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And when the market goes down and you sell how do you replace your loss? Since you can only put 2000 a year in and can not deduct losses on your tax return I would put the high risk investments in a regular account.

I've wondered about this issue, too. Because you don't pay taxes on the dividends/earnings in a Roth IRA, it seems like you'd want your highest-returning investments there (instead of in a regular account where you have to pay capital gains taxes, etc.). In addition, since investment in the Roth is for the verrrrry long term (usually), you can afford to be more risky in your investments.

The market may go down, but as others have pointed out, you don't see the loss unless you actually sell. Assuming you're doing your research on these higher-risk investments, it still seems like the best strategy is to put them in your Roth.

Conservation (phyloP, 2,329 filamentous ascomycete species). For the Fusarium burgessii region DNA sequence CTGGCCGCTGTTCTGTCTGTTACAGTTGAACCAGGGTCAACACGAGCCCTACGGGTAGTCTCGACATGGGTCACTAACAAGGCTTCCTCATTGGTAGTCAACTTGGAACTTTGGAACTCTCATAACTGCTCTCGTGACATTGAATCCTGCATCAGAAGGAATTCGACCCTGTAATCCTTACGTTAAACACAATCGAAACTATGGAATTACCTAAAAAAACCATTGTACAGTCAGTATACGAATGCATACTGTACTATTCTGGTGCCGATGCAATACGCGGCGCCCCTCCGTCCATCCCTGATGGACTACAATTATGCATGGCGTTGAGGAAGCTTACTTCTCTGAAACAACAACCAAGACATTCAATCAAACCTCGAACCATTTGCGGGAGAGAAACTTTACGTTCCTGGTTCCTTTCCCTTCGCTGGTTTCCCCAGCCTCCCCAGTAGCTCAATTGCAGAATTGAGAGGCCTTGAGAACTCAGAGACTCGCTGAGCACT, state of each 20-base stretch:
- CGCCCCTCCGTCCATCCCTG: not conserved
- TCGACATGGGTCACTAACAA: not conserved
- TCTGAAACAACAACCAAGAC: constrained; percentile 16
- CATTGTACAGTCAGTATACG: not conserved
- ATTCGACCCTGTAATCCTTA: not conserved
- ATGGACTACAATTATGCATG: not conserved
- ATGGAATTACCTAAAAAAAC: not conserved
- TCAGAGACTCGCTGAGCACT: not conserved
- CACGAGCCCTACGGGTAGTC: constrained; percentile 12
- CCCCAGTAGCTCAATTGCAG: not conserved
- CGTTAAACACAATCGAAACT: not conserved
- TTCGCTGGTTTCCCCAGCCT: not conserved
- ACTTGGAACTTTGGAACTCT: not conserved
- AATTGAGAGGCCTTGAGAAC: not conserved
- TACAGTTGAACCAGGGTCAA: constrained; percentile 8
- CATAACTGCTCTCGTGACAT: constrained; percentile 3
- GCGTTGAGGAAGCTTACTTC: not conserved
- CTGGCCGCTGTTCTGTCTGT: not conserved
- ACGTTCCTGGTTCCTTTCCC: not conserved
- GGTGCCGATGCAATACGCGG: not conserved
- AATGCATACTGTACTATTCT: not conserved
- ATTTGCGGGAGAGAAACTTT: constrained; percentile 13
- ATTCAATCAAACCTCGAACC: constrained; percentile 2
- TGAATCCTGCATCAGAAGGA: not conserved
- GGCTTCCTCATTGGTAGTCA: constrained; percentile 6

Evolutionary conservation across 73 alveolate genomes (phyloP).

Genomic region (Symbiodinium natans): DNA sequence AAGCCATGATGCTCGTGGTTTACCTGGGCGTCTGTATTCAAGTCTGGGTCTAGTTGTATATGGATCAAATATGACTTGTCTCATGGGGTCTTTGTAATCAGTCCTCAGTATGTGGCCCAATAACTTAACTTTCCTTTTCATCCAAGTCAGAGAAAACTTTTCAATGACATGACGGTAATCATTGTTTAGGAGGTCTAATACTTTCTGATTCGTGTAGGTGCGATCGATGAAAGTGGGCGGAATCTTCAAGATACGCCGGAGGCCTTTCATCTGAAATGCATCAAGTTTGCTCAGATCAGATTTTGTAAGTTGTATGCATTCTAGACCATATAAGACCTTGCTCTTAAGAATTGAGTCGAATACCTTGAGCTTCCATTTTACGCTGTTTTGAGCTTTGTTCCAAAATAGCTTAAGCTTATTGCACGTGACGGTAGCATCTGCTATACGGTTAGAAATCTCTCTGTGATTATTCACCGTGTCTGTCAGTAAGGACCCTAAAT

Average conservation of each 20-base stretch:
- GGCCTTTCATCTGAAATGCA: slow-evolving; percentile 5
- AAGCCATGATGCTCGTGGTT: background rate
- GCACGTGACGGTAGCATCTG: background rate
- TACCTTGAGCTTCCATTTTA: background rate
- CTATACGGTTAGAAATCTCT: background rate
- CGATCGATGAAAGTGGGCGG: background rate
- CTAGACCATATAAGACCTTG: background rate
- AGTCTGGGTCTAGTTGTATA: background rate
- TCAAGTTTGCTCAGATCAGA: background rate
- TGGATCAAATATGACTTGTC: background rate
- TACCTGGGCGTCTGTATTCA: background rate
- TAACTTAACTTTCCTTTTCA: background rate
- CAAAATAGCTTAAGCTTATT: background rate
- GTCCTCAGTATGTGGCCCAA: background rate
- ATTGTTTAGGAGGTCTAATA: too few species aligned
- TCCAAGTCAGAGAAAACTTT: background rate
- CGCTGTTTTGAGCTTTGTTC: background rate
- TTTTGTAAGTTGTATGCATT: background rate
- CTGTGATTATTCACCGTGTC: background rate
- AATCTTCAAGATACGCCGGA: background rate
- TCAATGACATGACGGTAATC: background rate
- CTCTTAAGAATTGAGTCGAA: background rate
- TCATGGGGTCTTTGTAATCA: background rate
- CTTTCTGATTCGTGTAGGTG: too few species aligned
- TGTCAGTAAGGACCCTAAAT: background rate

The 2000 cap on your contributions would also seem to limit how much you can lose (total) in these high-risk situations.

Of course, it depends what you consider 'high risk' investments. I'm probably on the conservative side of things, so maybe what I consider 'high risk' isn't what you're thinking of at all. :)

- Kiri
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